• allow-popups-to-escape-sandbox allows campaigns with links to other sites to function properly—otherwise they would be restricted to the same sandboxing rules as our iframe.
  • allow-forms allows the resource to submit forms. This is not required for Rokt’s solution, however, some of our advertisers require form submission on their pages.

postMessage communication#

The required communication between the Rokt object hosted on the partner's page and the Rokt placements iframe is conducted using postMessage and a MessageChannel which is a construct containing a pair of ports. It can be thought of as a pipe with two ends (the two ports). We limit the exchange of ports through postMessages to domains we control. This ensures that only a Rokt iframes can receive messages from the Launcher and between each other. After the placement code receives the paired port, all communication is conducted over this established channel.

Privacy#

Support for cookie opt-outs#

Rokt uses a few different types of browser identifiers to recognize repeat customers. These identifiers include:

  • 1st-party cookie
  • 3rd-party cookie
  • 1st-party local storage
  • 3rd-party local storage
  • Etag

In a normal session, Rokt checks for these identifiers, uses them for recognition, and writes new ones if the existing IDs are unavailable.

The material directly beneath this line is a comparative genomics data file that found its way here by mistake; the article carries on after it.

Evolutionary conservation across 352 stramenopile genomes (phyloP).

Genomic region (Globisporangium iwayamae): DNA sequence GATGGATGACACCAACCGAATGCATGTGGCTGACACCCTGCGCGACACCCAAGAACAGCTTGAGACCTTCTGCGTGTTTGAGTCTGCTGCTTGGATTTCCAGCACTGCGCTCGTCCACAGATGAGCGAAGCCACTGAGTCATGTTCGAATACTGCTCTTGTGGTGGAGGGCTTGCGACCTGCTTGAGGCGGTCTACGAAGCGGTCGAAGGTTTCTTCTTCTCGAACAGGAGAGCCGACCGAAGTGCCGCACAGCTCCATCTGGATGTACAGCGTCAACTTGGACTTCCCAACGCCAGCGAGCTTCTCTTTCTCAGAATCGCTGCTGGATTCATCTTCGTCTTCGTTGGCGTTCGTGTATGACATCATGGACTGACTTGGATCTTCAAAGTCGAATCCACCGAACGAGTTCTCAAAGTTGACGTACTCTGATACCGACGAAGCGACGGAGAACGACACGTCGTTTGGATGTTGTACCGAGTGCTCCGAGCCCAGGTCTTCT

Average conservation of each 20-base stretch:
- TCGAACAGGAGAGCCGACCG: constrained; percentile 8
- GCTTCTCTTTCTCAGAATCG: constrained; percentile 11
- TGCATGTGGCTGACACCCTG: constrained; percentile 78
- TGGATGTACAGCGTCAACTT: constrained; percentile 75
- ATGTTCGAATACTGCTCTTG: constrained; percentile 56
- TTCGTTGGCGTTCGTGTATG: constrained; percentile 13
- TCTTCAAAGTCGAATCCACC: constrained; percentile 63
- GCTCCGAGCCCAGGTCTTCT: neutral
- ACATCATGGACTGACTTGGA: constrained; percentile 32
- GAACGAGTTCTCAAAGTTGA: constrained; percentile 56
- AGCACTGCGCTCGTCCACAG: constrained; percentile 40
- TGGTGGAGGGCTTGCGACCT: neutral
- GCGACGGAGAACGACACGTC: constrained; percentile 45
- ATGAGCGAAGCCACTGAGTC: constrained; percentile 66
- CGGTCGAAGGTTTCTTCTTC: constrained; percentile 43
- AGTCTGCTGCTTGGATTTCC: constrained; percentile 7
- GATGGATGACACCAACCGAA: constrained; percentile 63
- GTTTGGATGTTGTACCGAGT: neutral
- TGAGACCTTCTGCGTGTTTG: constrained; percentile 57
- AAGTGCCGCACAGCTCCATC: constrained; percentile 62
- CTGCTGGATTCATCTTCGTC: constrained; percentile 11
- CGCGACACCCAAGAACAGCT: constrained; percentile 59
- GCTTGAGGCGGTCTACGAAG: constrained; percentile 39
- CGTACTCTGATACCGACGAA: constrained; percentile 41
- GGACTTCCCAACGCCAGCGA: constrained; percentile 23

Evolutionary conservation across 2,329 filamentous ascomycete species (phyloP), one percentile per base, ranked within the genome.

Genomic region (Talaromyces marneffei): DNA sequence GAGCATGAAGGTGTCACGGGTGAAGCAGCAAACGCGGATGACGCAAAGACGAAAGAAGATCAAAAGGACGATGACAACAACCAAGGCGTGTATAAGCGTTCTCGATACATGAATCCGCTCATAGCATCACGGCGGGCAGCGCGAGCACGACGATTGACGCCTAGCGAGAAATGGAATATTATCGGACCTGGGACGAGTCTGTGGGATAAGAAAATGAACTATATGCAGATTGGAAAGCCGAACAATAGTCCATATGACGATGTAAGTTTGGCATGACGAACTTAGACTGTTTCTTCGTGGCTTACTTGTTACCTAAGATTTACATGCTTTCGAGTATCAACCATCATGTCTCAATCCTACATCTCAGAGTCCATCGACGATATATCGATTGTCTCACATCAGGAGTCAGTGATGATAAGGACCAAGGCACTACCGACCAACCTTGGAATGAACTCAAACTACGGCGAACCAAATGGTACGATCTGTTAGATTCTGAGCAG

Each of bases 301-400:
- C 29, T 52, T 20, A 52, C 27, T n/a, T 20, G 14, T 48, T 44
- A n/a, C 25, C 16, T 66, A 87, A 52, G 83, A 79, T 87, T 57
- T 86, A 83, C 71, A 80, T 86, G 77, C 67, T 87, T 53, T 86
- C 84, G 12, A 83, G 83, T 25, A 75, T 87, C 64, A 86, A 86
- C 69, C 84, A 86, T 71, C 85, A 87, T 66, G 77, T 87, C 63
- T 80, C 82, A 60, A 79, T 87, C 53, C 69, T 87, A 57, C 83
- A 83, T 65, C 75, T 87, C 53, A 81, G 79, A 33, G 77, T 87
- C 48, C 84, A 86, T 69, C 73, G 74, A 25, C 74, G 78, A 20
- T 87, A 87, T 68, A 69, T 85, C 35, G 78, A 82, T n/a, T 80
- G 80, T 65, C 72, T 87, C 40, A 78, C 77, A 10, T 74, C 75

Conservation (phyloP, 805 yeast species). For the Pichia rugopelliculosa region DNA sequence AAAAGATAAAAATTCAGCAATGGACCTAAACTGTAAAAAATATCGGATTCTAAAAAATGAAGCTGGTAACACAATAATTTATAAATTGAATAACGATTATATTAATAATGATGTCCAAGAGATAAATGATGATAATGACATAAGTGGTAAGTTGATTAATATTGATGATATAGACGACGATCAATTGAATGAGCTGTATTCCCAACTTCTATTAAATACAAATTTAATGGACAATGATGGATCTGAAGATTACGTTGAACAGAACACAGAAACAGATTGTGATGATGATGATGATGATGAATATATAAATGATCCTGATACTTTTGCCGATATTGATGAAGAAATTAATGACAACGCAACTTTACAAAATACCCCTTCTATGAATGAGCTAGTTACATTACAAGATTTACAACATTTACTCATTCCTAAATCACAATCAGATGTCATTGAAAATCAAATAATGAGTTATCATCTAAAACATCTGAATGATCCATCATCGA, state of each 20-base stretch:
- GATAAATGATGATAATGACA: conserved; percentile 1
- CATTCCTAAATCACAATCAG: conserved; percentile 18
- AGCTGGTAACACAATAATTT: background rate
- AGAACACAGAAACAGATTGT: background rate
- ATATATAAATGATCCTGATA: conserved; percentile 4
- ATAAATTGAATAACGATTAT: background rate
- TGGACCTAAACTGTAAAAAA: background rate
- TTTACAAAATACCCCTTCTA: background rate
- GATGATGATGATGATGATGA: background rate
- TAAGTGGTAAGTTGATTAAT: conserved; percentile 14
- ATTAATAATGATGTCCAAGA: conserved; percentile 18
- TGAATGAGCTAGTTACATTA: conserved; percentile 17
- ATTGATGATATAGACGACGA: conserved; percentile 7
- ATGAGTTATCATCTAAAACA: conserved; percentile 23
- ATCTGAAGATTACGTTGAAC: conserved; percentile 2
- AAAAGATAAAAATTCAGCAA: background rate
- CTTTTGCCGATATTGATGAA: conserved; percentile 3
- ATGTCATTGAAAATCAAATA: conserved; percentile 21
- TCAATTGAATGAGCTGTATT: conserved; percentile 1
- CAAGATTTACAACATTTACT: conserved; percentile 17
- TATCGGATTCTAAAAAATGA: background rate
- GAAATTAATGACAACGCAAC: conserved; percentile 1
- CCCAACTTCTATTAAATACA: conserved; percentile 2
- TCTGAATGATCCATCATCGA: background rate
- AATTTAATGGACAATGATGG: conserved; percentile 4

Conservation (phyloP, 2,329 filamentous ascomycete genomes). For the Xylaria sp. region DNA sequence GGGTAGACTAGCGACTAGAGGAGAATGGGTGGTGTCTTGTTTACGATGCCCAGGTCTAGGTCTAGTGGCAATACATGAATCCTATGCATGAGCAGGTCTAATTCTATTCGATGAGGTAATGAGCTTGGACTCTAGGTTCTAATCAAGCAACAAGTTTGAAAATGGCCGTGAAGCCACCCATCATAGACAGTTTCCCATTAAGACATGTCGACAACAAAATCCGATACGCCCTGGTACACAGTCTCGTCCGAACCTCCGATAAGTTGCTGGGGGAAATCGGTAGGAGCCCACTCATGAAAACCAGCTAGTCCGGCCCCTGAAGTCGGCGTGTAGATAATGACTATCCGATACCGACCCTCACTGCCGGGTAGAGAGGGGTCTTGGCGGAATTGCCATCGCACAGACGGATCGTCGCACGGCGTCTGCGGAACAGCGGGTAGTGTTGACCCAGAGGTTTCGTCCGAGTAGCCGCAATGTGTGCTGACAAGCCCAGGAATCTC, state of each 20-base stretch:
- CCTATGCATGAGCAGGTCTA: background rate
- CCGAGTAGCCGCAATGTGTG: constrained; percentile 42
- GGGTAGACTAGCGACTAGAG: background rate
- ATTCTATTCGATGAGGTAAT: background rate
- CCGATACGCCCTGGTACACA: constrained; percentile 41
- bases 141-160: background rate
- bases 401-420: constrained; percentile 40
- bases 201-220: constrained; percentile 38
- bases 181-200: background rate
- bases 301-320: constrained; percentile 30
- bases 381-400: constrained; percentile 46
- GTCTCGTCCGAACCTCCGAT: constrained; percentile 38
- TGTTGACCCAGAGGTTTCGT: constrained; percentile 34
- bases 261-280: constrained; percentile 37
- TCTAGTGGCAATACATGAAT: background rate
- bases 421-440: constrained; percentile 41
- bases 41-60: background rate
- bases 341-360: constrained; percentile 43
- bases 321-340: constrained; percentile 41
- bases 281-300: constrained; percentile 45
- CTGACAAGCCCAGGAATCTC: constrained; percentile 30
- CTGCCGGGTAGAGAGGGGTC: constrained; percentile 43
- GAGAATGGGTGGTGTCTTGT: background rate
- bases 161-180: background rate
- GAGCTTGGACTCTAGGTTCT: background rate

As many of our partners are adopting Consent Management Platforms (CMPs), “Cookie Banners," or other tools to allow customers to opt out of browser tracking, we have implemented a flag in our Web SDK which allows our partners to direct Rokt to stop using browser identifiers for a particular session.

Implementation#

The flag is called noDeviceID, which is a boolean value that can be included as a rokt.init parameter.

If Rokt receives the flag noDeviceId: true, then we prevent all forms of browser tracking for that session. Specifically this means the following:

  • If no browser tracking IDs are present on the browser, we don't write any browser IDs to the customer's browser or integrate any values with Rokt's systems for this session.
  • If one or more browser tracking IDs are present, we ignore the existing IDs and do not integrate them with Rokt’s systems for use in identification. Rokt does not remove any IDs that are already present, we just ignore them for the session.
note

This flag only affects browser IDs. Other identifiers such as email or phone number may still be provided at the discretion of the partner and are used as normal.

If Rokt receives the flag noDeviceId: false, any other value, or if the flag is not included in the attribute payload, we continue to use browser IDs as normal. We recommend that the flag only be set to true if a customer has opted out of tracking through a CMP or other opt out process.

Impacts#

Rokt’s conversion attribution technology relies on the identifiers blocked by the noDeviceID flag, so adding this flag impacts our ability to measure performance for offers shown on a particular transaction. If this flag is overused by a partner (e.g., applied to all transactions), the measured performance of that partner will decline and advertiser volume and bid prices may fall as a result. As such, we strongly recommend using this flag only if the customer has specifically opted out.

Example implementation#
rokt.init({  pageIdentifier: "our.page",  noDeviceId: true,});